consistency because professionals like to thin their paint, both are "made
    to the same ... specification" but have a "different formulation".
     
    Cycle, Jun 26, 2004
    #3
  4. AK

    G&M Guest

    "AK" <> wrote in message
    news:cbkphp$7s8$2surf.net...
    > Can anyone tell me what the difference is between trade emulsion and
    > emulsion for sale in the sheds? I can buy both Trade and standard
    > emulsion at my local Brewers but I don't know what the difference
    > is!!


    Don't buy any own brand paint - trade or DIY. The price looks cheap but
    per m^2 of finished job it inevitably works out more expensive.

    But if you mean Dulux Trade it does have a different consistancy. I think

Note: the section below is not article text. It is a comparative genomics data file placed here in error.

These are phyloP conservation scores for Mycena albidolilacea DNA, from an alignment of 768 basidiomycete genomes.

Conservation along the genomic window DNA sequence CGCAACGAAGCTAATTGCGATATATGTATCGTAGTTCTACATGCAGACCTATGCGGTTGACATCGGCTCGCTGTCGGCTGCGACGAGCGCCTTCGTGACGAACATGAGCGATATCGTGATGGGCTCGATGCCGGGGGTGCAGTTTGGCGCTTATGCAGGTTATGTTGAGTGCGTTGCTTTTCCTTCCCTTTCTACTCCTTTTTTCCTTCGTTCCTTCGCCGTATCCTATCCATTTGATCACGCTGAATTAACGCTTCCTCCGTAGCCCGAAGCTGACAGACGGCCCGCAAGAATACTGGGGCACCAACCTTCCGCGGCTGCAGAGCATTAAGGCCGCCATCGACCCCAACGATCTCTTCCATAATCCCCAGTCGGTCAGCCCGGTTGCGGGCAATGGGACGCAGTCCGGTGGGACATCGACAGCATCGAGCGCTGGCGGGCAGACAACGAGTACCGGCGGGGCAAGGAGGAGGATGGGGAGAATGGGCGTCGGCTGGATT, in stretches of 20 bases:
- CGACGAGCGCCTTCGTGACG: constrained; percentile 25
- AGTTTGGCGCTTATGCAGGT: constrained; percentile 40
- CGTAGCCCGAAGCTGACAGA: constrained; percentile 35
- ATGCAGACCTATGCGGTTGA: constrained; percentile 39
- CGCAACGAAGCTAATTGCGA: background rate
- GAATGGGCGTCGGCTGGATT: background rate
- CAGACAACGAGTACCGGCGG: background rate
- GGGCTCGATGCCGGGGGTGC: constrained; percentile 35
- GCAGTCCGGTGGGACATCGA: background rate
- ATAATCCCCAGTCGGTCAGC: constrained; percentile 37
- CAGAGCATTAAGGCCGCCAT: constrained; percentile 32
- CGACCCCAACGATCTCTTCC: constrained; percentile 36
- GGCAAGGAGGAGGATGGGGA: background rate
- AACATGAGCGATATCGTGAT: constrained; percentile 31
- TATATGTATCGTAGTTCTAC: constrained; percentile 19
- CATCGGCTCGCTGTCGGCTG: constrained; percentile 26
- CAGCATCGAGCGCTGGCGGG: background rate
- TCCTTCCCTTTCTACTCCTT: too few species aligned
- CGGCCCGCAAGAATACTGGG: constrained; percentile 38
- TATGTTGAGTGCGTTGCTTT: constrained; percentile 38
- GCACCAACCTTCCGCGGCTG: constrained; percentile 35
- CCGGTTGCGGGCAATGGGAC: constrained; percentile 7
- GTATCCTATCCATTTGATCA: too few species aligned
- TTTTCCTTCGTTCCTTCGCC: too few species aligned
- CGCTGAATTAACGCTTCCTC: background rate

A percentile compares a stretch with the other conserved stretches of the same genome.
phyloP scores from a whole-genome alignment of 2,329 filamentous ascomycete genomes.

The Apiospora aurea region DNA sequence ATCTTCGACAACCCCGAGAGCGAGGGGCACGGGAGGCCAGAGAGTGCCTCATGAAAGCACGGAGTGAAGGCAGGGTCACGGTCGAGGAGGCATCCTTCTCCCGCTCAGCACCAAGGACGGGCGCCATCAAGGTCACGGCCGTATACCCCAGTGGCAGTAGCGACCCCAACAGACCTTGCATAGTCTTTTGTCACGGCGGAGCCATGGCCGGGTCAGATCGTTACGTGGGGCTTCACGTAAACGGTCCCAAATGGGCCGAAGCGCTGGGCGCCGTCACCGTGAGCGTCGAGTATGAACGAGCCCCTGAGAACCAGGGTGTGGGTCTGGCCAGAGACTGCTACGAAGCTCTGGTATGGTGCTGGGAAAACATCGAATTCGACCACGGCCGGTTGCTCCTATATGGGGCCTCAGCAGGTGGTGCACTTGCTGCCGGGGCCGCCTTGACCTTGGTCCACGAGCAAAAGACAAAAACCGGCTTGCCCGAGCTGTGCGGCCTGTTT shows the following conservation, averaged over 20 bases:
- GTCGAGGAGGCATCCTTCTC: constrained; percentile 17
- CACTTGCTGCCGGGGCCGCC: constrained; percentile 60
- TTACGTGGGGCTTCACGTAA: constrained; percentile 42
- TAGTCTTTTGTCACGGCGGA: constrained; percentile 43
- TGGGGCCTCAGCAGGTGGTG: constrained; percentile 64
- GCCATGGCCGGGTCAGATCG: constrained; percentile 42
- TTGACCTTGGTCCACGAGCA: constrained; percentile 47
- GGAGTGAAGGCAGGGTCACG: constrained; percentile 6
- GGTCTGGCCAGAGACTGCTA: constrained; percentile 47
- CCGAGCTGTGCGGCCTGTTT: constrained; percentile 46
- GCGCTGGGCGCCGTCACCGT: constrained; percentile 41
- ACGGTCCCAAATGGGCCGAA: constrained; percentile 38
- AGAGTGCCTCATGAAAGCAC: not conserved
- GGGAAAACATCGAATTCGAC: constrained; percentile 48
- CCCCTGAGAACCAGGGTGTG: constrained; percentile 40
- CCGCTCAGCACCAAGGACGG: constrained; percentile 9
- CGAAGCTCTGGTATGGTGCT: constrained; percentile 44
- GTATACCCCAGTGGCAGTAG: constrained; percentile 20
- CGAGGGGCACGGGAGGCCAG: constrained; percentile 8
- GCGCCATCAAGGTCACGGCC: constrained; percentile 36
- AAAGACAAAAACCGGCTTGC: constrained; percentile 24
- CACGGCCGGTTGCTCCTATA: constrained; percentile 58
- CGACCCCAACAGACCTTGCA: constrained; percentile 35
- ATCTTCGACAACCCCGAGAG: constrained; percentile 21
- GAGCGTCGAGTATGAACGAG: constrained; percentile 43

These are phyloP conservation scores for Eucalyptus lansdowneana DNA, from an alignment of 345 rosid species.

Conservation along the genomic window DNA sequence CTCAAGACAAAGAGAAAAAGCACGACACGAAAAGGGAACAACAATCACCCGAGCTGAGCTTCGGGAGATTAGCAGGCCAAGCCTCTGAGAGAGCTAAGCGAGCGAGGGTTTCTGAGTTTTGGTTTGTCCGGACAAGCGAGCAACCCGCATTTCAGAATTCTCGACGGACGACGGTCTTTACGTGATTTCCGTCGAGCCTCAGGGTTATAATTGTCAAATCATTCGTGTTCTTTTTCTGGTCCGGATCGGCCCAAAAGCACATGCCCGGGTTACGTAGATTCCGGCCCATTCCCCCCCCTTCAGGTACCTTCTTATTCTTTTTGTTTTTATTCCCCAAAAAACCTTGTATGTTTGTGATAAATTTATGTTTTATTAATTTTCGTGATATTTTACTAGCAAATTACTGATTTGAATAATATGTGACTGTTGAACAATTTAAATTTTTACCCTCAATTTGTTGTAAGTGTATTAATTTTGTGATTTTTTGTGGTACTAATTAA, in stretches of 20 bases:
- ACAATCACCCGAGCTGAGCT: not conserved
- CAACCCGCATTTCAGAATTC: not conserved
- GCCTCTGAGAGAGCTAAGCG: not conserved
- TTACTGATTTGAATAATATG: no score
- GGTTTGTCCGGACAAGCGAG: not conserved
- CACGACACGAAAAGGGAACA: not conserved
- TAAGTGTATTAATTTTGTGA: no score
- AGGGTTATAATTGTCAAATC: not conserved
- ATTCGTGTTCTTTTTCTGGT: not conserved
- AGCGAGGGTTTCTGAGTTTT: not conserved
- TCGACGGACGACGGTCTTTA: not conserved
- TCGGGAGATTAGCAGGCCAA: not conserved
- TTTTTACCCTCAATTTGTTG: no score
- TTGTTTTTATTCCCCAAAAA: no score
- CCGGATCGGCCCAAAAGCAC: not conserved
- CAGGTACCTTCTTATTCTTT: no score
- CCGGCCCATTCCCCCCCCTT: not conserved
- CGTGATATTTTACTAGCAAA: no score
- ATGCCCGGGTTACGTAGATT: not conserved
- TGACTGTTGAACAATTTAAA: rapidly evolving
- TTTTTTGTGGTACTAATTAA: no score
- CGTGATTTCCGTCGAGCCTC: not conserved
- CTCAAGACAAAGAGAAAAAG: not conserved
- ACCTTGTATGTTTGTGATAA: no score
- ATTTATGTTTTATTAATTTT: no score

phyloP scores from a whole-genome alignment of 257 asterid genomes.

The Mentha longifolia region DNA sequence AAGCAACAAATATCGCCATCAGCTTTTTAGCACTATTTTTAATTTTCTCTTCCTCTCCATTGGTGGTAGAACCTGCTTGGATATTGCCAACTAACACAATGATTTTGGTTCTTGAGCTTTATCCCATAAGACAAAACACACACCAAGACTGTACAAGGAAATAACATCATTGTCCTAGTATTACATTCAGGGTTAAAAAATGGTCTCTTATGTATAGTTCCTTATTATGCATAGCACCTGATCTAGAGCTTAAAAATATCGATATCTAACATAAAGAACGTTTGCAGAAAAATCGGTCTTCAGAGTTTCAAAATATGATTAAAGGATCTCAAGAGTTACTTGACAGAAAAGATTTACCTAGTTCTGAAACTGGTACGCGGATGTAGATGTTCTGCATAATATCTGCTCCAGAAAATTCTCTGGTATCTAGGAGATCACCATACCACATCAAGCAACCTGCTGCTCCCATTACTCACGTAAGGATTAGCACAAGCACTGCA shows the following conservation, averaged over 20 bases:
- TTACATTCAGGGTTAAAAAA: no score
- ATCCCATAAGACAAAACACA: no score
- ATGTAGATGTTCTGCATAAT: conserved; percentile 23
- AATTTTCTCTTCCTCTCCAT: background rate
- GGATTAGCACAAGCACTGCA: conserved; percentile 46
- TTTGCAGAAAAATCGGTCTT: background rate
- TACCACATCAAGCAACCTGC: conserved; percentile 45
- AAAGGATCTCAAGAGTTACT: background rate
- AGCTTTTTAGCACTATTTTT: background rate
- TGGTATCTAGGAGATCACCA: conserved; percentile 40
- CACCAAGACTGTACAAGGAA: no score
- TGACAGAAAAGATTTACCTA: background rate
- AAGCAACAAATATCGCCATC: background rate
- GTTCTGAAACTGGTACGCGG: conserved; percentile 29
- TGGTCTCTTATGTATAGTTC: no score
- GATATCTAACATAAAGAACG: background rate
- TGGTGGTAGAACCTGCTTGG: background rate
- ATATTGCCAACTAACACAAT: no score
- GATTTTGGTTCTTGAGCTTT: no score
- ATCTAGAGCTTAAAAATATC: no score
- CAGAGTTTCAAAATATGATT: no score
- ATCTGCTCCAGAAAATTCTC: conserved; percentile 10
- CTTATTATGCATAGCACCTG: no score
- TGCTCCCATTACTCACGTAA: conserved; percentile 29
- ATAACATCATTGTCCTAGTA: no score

this may be because professional painters thin the paint to get it on faster
    so it needs more pigment.
     
    G&M, Jun 26, 2004
    #4
  5. AK

    AK Guest

    "G&M" <> wrote in message
    news:cbkt4m$3n7$...
    >
    > "AK" <> wrote in message
    > news:cbkphp$7s8$2surf.net...
    > > Can anyone tell me what the difference is between trade emulsion

    and
    > > emulsion for sale in the sheds? I can buy both Trade and

    standard
    > > emulsion at my local Brewers but I don't know what the difference
    > > is!!

    >
    > Don't buy any own brand paint - trade or DIY. The price looks

    cheap but
    > per m^2 of finished job it inevitably works out more expensive.
    >
    > But if you mean Dulux Trade it does have a different consistancy.

    I think
    > this may be because professional painters thin the paint to get it

    on faster
    > so it needs more pigment.


    I usually buy Dulux or Crown, I have experienced how rubbish shed
    brand paints are so avoid them. Somebody told me Albany paints are
    pretty good but I have no experience of them so I am wary of using